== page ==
It is 1994, and in the desert near Tillman, Arizona, forty miles from Tucson, a grand experiment involving the future of humanity is underway. As climate change threatens the earth, eight scientists, four men and four women dubbed the “Terranauts,” have been selected to live under glass in E2, a prototype of a possible off-earth colony. Their sealed, three-acre compound comprises five biomes—rainforest, savanna, desert, ocean and marsh—and enough wildlife, water, and vegetation to sustain them.
In addition to their roles as medics, farmers, biologists, and survivalists, the young, strapping Terranauts must impress watchful visitors and a skeptical media curious to see if E2’s environment will somehow be compromised, forcing the Ecosphere’s seal to be broken—and ending the mission in failure. As the Terranauts face increased scrutiny and a host of disasters, both natural and of their own making, their mantra: “Nothing in, nothing out,” becomes a dangerously ferocious rallying cry.
I went into this book knowing nothing about it – great for some novels but not for this one.
- The novel is about a futuristic thing that’s happening in 1994. They’ve pushed the technology of the time but it’s more mechanical and biological instead of information age stuff.
- That’s all I have for interesting. Let that be a warning to you.
The interesting (to me):
- Many of the characters, especially the narrators, are unlikable. No one is a saint, and some people are downright slimy. I don’t mind this kind of thing but if you don’t, now you know.
- This novel is about a futuristic thing that actually happened in the early 90s. Real events are expanded on, of course, but for the first half of the book Boyle sticks closely to reality. Here’s the thing – life is rarely paced at novel speed. After the first exciting intro of characters the action drops off until there’s a Happening, but by then it’s such a wreck I didn’t care what went down.
- People can get bitchy, I know, but women’s looks come up a LOT. It feels genuine when (the only) person of color notes that all the chosen ladies have light-colored hair, but the rest of the time it’s just petty. And not even petty in the way women (in my experience) can be, but petty in the way men think we are. ‘Why did he sleep with her, I’m prettier’, ‘She’s not even pretty’, ‘They picked the pretty girls even though I’m smarter’. I mean, just look at this part of the extended synopsis:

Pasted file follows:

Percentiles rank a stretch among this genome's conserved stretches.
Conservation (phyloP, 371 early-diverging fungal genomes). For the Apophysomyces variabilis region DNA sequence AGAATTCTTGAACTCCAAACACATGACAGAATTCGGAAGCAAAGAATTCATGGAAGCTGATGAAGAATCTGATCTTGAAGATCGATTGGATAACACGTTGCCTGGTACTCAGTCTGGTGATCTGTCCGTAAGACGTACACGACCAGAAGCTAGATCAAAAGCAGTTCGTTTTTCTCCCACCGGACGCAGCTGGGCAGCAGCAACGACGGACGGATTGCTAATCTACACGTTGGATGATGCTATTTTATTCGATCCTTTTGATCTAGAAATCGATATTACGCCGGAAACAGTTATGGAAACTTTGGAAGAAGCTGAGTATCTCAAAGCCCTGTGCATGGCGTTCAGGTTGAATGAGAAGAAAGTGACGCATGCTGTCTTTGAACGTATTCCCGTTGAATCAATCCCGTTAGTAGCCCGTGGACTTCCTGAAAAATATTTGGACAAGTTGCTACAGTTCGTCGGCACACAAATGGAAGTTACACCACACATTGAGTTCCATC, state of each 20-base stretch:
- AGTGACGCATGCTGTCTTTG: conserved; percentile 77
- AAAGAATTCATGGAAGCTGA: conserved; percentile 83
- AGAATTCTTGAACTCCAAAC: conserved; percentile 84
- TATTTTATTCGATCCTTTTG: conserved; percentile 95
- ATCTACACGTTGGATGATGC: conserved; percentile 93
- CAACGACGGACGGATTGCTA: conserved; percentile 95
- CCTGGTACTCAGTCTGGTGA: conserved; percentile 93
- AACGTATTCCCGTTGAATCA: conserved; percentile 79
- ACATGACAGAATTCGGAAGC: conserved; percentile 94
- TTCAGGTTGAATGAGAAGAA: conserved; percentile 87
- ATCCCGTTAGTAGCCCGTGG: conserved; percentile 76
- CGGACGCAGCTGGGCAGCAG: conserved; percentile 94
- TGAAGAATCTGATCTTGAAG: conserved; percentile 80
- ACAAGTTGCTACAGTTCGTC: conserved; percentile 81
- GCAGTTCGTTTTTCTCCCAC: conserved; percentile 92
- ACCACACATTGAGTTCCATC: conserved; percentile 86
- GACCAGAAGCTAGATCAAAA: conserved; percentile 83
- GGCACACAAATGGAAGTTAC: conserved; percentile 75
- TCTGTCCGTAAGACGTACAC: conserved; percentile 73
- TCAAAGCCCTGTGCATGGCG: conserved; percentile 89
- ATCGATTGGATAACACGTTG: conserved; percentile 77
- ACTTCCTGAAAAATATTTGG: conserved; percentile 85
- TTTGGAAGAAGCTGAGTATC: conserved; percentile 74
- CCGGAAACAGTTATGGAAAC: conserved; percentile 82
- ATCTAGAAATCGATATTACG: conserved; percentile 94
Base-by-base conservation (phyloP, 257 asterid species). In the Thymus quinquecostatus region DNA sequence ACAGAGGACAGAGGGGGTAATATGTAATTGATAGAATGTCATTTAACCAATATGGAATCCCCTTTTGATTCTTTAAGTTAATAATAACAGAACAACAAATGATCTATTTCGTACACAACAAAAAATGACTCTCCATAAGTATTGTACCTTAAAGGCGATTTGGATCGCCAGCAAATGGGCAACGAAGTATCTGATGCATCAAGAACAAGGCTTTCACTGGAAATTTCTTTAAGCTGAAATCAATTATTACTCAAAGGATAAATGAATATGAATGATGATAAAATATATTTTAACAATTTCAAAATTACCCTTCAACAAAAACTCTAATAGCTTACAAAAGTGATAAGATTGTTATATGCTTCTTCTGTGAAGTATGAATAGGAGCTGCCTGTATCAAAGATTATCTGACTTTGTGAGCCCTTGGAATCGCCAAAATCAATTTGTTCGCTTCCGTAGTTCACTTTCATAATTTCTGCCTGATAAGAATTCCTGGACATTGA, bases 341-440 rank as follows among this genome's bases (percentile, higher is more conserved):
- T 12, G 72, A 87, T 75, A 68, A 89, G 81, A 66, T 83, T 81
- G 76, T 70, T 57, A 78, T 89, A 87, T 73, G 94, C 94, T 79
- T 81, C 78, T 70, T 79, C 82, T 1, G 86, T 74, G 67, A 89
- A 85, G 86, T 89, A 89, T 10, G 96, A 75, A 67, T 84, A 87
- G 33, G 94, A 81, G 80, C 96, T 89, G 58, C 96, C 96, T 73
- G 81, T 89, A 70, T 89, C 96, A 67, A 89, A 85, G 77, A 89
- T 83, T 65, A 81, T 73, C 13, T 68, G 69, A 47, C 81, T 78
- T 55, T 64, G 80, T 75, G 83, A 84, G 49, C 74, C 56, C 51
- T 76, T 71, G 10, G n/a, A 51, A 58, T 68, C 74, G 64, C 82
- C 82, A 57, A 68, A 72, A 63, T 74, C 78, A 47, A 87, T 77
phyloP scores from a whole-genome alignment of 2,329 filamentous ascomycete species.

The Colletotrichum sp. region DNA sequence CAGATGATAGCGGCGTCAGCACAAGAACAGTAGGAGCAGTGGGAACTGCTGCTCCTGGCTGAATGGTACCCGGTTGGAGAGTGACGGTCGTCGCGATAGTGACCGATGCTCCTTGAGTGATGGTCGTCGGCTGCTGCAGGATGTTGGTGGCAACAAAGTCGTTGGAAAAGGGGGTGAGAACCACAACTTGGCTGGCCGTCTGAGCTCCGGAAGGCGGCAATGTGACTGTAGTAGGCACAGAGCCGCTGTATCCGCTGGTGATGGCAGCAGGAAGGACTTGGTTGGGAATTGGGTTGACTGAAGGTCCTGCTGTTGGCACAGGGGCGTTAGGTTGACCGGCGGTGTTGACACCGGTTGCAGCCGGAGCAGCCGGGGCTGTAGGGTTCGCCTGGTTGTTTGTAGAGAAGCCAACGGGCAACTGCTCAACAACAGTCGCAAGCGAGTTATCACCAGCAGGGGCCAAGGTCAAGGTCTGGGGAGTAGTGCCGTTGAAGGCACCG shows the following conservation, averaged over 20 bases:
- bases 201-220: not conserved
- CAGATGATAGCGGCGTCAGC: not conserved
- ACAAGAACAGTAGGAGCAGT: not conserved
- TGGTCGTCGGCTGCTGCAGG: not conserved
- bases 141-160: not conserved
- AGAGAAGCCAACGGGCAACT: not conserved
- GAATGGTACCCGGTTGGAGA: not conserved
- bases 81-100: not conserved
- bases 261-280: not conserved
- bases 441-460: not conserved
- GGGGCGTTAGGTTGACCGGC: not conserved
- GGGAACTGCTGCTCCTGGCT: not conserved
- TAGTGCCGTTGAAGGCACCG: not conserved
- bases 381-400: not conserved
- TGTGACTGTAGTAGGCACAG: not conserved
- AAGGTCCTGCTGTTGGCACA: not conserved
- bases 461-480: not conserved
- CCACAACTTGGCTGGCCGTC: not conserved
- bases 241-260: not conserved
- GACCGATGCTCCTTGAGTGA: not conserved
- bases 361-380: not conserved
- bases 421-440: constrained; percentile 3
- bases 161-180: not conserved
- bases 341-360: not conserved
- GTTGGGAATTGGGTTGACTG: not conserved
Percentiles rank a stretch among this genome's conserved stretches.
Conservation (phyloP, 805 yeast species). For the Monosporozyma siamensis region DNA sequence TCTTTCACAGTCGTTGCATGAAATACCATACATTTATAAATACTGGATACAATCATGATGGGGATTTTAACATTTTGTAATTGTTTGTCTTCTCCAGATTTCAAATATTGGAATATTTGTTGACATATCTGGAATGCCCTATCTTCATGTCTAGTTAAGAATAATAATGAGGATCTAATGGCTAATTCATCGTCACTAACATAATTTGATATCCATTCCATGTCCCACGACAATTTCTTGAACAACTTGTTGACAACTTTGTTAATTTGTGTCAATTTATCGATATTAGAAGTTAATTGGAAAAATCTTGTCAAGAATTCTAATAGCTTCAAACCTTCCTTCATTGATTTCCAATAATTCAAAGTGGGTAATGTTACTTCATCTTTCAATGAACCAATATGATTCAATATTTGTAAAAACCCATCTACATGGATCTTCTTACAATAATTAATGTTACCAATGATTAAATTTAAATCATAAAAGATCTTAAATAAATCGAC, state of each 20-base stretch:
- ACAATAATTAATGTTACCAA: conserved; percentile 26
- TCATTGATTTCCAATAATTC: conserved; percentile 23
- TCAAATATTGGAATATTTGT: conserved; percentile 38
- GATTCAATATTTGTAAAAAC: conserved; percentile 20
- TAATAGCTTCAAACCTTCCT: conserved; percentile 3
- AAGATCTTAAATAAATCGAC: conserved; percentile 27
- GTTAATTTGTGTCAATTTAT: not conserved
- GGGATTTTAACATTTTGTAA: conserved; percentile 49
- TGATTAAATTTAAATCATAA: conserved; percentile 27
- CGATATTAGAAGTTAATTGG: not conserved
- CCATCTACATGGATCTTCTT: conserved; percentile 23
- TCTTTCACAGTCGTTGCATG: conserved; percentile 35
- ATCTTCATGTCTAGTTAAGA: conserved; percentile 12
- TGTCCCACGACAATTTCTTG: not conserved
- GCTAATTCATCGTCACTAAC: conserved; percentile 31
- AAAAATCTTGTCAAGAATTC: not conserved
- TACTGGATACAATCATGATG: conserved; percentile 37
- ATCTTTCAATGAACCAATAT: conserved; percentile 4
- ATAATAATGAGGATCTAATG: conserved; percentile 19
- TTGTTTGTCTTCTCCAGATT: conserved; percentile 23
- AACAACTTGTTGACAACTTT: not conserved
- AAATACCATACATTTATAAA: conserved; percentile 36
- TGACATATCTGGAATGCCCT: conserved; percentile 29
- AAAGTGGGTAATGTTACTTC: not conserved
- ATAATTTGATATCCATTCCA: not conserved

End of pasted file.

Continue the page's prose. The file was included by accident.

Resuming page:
Told through three distinct narrators—Dawn Chapman, the mission’s pretty young ecologist; Linda Ryu, her bitter, scheming best friend passed over for E2; and Ramsay Roothorp, E2’s sexually irrepressible Wildman…
- Continuing with gender stuff, there are four women in this crazy calorie restricted environment and there’s not one joke about it being the best diet ever. Instead, one woman (already skinny) worries about “losing her figure”. What.
- The science, while not insignificant, fails to satisfy. I had a lot of unanswered questions – why aren’t there more fail safes and redundant systems? How did you expect people to survive on a 1500 calorie/day diet when they’re doing manual labor day in and day out? And why the hell would you put all single people in there? If someone is married they would have someone to call when things get rough, a built in psychological safety valve.
- You kinda know why people are doing this experiment, but not really. A couple of people seem to care about the science. Another about money and fame. But everyone else? Who knows. Because:
- Minor characters are underdeveloped. There are eight people in the biosphere – two main characters, three characters to help with plot points, and three characters I forgot existed.
- Most of the action reads like an overblown soap opera. ‘He was sleeping with me but now he’s sleeping with her’, ‘so and so is cheating on that other person and I know because I followed them around all sneaky-like’, ‘you can’t do that for a Halloween costume I already called it how dare you’. I wanted to yell “who cares?”, “grow up!”, and “move on, already!” in turns.
So yeah, not a fan.
Thanks to Ecco and Edelweiss for providing a review copy.